MADAGASCAR – Madagascar’s ‘angel makers’ flourish in ban on abortion

Abortion is illegal on Madagascar. Although prosecution is rare, an attempt to decriminalise abortion was pushed back by the parliament in 2017.

A 44-year-old woman with six children keeps a secret behind a flimsy wooden gate at the back of her vegetable garden. “There are around eight fetuses buried here,” she said. “With them lies a baby delivered prematurely at seven months.” In each case, she said, when they were removed from her body, she felt only relief as having another baby “would be hell”. With mouths to feed, no running water and an alcoholic husband, she says, she has “had enough”. She says her husband would turn violent if she refused his sexual advances. When she gets pregnant, abortion is her only way out.

She is not alone. Women have between two and eight abortions over the course of their lives, said Mbolatiana Raveloarimisa, co-founder of safe abortion advocacy group Nifin’akanga, which takes its name from a powerful blue-flowered herb that is often used in backstreet abortions.

Women who provide abortions are often called “angel makers”. One method used is to infuse avocado leaves for the woman to drink, then enter her with a tube or a ball of the herb and massage the abdomen to provoke contractions. The procedure takes up to three days and can be excruciating. The cost is US$ 2.70. Another woman, a retired midwife, uses a faster method at her home, over a blood-stained tarpaulin amid the pungent smell of urine. She gives anti-spasmodic medication and then pulls out the fetus using a speculum and pliers. This costs US$ 55.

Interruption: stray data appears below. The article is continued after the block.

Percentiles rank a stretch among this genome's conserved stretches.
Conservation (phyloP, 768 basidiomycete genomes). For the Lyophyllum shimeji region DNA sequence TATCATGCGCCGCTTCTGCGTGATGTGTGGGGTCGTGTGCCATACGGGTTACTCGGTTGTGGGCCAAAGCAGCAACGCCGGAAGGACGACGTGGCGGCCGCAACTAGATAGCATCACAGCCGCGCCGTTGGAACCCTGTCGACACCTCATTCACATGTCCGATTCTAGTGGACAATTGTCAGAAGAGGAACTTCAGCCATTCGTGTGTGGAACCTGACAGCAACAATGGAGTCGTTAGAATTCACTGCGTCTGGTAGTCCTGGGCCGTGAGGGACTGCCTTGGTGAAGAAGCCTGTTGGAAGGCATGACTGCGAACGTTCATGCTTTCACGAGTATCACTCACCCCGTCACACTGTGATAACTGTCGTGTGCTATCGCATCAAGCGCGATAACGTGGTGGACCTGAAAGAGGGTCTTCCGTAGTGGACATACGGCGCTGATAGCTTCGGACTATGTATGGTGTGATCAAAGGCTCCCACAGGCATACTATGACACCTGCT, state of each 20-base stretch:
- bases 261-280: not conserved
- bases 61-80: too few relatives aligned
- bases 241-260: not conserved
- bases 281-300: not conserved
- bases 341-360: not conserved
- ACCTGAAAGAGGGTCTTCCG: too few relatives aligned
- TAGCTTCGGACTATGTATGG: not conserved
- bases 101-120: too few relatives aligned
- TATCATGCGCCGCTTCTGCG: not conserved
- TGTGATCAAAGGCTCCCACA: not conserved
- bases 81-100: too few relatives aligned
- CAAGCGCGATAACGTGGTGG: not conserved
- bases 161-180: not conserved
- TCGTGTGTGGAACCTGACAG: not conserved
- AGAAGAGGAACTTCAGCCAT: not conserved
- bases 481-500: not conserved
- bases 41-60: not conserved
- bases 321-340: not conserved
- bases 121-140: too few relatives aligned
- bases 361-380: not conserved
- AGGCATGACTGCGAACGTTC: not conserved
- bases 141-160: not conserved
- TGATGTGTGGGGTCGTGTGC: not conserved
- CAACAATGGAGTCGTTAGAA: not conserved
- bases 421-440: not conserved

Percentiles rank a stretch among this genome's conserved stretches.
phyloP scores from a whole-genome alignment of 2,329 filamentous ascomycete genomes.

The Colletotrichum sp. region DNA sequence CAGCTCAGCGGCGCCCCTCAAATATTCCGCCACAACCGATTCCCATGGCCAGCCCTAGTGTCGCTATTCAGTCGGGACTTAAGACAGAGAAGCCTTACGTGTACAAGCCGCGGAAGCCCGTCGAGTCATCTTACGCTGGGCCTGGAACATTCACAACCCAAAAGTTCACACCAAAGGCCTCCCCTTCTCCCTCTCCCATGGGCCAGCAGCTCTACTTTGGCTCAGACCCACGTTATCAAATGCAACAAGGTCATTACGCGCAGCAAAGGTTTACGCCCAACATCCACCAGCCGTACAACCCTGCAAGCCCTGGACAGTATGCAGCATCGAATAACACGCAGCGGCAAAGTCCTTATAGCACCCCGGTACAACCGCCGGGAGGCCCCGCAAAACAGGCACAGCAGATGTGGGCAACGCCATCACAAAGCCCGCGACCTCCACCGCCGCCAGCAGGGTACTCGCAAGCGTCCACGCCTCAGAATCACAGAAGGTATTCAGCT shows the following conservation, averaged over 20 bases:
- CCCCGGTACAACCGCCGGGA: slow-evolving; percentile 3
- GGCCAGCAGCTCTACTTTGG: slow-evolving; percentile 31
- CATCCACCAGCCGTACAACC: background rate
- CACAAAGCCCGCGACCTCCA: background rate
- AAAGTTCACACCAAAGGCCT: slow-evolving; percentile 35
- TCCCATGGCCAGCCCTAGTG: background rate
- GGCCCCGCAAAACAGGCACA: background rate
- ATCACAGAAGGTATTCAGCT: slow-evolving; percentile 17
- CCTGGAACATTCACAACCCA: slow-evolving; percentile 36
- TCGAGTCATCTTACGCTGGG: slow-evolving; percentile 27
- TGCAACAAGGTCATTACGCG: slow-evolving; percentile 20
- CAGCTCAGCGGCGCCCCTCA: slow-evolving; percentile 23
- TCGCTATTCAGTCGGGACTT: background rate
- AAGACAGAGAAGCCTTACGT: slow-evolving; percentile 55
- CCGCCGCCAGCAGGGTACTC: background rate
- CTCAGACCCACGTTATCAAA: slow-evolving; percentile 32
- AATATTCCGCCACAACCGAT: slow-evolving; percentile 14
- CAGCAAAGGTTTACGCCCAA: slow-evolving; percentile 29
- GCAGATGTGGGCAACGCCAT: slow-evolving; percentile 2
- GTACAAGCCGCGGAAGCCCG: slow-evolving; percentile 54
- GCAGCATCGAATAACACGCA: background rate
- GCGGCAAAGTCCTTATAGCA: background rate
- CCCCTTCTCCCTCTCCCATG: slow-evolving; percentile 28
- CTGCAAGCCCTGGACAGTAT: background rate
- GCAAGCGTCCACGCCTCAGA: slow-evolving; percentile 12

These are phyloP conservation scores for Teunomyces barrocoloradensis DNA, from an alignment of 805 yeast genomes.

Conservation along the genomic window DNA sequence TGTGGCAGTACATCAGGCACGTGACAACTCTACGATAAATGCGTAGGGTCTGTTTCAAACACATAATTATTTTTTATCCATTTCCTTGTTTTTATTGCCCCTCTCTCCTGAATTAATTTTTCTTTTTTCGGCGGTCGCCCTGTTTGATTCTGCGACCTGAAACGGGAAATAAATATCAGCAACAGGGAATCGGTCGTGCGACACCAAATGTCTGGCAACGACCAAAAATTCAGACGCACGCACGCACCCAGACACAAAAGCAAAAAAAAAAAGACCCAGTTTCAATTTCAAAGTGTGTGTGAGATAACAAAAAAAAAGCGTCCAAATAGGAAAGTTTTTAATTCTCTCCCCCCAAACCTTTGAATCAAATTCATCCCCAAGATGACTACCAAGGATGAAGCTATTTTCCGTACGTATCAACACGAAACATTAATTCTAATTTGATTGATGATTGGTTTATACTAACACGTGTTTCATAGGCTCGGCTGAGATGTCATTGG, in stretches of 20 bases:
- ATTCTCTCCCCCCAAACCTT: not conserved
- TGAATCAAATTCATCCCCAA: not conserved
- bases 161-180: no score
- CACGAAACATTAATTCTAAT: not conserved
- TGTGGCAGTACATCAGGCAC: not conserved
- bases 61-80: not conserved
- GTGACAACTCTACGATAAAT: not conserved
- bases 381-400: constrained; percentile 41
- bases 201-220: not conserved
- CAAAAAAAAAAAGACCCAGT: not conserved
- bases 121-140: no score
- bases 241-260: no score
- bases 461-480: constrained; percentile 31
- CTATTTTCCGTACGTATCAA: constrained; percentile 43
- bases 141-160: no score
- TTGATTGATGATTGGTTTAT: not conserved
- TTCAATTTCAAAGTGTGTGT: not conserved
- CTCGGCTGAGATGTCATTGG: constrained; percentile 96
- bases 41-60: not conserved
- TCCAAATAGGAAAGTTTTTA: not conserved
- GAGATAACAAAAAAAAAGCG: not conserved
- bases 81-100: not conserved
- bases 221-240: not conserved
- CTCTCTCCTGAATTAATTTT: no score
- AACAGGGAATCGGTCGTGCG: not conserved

Abortions and miscarriages kill an average of three women per day in Madagascar. Many suffer bleeding and infections after inserting themselves with banana peels, nifin’akanga, clothes hangers, bleach and/or ash. They are treated in public hospitals. “The biggest risk is organ perforation,” said Anderson Randriambelomanana, head of the maternity ward at Antananarivo’s Andohatapenaka hospital. “Our duty is to cure rather than castigate.”

The country has a fertility rate of more than four children per woman, but contraceptive use is almost non-existent. Getting an appointment would cost poor women half a day’s work and availability of contraceptives is poor.

SOURCE: Channel News Asia, by AFP. PHOTO: AFP/Gianluigi Guercia
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